The Editors' Note -
Welcome to this edition of SuperVision, the e-newsletter for Spilman Thomas & Battle's Labor & Employment Law Group. 2020 continues to bring unforeseen challenges, but employers are beginning to get back to work at full strength. Meanwhile, the CDC dropped their recommendation that employees who travel overseas or even out-of-state should quarantine for 14 days. The CDC's new recommendation is that travelers simply follow state and local recommendations or requirements for what they should do following travel. Please note that many states, including Pennsylvania, Ohio and Kentucky, have adopted quarantine recommendations or requirements that -- as of the date we published -- remain in effect but could be revised in the near future as a result of the CDC guidance. Please contact any member of our COVID-19 Task Force for the latest.
Additionally, the EEOC has announced that it will resume dismissing fully investigated charges, a practice the Commission stopped in the spring. The EEOC intends to issue the backlog of Notices of Rights to Sue with the goal of completing work on the suspended Notices by the end of the EEOC's fiscal year on September 30, 2020. Of course, those Notices could lead to lawsuits.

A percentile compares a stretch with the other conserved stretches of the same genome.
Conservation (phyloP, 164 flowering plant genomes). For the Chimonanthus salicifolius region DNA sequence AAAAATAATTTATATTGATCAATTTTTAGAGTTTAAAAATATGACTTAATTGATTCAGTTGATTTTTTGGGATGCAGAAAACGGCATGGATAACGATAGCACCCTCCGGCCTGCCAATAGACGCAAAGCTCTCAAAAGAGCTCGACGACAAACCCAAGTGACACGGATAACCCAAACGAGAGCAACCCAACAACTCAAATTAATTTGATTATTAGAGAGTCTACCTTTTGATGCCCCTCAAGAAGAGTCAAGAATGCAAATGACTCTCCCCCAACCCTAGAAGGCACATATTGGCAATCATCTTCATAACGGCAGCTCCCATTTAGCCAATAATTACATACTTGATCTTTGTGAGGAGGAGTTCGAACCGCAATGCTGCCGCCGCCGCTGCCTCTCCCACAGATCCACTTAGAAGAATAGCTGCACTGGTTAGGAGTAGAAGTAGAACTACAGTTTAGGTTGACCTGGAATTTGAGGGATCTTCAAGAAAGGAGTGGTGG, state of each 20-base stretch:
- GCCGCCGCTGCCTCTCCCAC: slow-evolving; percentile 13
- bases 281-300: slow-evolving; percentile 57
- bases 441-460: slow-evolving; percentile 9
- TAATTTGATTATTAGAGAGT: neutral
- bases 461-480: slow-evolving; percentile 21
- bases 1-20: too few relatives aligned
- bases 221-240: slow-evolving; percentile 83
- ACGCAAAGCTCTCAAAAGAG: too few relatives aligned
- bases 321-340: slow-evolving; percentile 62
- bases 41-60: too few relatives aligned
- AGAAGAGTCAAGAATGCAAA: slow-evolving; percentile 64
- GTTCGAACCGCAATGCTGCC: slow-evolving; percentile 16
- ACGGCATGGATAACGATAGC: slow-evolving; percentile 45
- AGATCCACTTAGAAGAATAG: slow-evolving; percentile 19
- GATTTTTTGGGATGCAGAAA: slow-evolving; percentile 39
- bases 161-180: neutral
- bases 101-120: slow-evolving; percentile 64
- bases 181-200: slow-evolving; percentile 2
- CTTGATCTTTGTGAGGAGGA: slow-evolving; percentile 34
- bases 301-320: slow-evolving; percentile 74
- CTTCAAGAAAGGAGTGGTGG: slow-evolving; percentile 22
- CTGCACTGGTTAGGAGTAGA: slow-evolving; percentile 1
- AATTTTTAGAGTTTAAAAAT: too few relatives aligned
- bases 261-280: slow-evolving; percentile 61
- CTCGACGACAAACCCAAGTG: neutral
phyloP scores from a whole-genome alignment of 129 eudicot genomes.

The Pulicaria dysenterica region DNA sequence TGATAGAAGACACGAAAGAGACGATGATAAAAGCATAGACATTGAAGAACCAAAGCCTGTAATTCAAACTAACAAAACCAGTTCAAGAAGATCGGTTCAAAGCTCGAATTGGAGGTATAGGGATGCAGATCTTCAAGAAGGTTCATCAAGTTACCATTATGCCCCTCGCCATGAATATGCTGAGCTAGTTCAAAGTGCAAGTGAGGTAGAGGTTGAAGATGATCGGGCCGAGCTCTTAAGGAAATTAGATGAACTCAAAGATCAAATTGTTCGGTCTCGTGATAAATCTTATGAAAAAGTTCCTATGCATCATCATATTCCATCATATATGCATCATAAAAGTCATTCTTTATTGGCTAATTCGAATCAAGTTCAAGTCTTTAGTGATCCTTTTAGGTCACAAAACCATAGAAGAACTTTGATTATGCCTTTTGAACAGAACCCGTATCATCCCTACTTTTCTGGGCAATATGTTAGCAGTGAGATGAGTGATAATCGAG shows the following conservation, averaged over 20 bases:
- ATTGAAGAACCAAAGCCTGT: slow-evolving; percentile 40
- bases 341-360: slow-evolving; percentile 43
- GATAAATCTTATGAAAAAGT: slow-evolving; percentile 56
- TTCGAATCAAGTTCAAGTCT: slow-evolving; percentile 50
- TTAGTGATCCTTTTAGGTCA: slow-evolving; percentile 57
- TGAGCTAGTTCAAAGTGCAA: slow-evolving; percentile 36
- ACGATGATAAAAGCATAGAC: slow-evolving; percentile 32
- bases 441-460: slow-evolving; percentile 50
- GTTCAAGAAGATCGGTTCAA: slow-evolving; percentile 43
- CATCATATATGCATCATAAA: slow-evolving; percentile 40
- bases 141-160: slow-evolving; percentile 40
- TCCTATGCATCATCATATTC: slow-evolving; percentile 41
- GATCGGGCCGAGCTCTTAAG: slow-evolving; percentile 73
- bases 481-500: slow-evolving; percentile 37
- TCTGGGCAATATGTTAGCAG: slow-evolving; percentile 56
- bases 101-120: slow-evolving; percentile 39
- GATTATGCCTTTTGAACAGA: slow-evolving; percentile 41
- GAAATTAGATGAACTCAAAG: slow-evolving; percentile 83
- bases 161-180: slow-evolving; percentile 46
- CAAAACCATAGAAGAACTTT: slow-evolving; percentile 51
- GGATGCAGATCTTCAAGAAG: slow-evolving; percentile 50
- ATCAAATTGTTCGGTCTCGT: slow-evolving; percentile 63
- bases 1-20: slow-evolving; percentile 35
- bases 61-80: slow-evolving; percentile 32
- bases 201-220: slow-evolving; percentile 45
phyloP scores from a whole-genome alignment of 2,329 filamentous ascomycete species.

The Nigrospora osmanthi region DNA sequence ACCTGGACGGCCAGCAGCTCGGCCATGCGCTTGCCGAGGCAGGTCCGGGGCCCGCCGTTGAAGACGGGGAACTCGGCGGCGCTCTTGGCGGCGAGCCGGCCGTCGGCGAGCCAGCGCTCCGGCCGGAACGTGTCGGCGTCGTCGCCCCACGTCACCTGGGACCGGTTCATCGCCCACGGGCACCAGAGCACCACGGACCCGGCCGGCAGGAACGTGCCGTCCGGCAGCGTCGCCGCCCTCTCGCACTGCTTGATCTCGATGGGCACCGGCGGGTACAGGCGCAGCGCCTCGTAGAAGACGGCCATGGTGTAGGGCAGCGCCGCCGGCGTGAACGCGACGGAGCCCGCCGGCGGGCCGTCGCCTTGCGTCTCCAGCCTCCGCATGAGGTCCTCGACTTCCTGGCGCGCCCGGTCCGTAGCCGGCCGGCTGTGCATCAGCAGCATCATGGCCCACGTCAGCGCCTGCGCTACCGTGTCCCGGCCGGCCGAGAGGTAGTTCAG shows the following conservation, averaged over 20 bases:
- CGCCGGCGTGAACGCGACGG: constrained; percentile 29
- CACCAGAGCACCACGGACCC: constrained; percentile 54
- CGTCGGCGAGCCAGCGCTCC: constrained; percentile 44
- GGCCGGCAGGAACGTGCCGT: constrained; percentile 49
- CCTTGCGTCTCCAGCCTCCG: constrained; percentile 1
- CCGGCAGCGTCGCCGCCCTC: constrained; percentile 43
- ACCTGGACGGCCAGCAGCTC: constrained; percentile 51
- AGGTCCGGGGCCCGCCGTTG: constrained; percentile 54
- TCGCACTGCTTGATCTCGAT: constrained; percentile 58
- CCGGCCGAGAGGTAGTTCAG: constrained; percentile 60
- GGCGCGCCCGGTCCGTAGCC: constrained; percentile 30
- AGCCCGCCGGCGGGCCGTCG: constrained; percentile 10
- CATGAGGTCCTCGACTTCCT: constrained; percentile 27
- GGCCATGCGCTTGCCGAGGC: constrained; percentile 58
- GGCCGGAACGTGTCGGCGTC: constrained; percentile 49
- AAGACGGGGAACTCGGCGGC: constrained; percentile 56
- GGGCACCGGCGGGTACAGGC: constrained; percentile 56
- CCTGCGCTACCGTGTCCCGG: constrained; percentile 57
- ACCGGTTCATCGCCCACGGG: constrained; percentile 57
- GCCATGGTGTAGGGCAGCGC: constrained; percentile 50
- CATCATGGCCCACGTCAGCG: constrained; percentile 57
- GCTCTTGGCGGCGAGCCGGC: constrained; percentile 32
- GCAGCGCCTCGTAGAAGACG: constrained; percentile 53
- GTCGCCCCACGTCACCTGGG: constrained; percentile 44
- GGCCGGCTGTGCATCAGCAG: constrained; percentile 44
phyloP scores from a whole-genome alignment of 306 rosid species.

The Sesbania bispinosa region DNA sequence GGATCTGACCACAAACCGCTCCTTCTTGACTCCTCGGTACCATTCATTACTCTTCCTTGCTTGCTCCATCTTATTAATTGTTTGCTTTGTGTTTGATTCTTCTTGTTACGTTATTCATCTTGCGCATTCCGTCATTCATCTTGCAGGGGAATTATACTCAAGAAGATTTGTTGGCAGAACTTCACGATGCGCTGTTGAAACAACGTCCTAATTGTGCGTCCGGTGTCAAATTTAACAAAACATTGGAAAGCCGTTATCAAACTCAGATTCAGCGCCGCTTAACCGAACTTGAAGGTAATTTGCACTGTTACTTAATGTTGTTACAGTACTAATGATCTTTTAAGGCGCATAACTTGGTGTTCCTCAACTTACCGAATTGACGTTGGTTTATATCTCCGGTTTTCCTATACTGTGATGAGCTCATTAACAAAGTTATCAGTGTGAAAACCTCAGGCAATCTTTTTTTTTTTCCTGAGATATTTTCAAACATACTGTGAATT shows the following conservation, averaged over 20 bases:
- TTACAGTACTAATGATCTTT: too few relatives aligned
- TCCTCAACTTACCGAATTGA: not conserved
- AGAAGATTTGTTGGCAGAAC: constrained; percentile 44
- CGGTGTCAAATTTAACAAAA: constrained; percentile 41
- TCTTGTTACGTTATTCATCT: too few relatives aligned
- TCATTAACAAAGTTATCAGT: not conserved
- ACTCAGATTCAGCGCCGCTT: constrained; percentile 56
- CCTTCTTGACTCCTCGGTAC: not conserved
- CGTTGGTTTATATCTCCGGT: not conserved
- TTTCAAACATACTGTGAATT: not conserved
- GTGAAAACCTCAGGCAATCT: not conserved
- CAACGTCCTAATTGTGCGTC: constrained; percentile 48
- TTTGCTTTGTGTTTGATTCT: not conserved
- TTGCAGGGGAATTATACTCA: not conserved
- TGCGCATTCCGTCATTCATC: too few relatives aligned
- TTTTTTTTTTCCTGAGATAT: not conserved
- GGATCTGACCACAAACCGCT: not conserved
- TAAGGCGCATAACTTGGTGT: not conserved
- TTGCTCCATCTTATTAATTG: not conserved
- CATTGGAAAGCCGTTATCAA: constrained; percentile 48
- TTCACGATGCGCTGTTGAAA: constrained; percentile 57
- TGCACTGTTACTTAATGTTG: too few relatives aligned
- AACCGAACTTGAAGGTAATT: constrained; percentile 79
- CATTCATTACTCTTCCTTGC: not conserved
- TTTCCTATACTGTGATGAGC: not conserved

In this edition of SuperVision, Carrie Grundmann reviews Virginia's first-in-the-nation guidance on COVID-19 workplace rules, which could be coming to other jurisdictions in the near future; Megan Mullins explores new National Labor Relations Board guidance on improper conduct in negotiations; Sarah Kowalkowski addresses questions and answers about remote learning and FFCRA paid leave; and we return with a summary of a recent decision out of the Southern District of New York invalidating parts of the emergency rule implementing the Families First Coronavirus Relief Act (i.e., the law that provides for mandatory paid leave for COVID-19-related reasons with small employers).
Please see full Newsletter below for more information.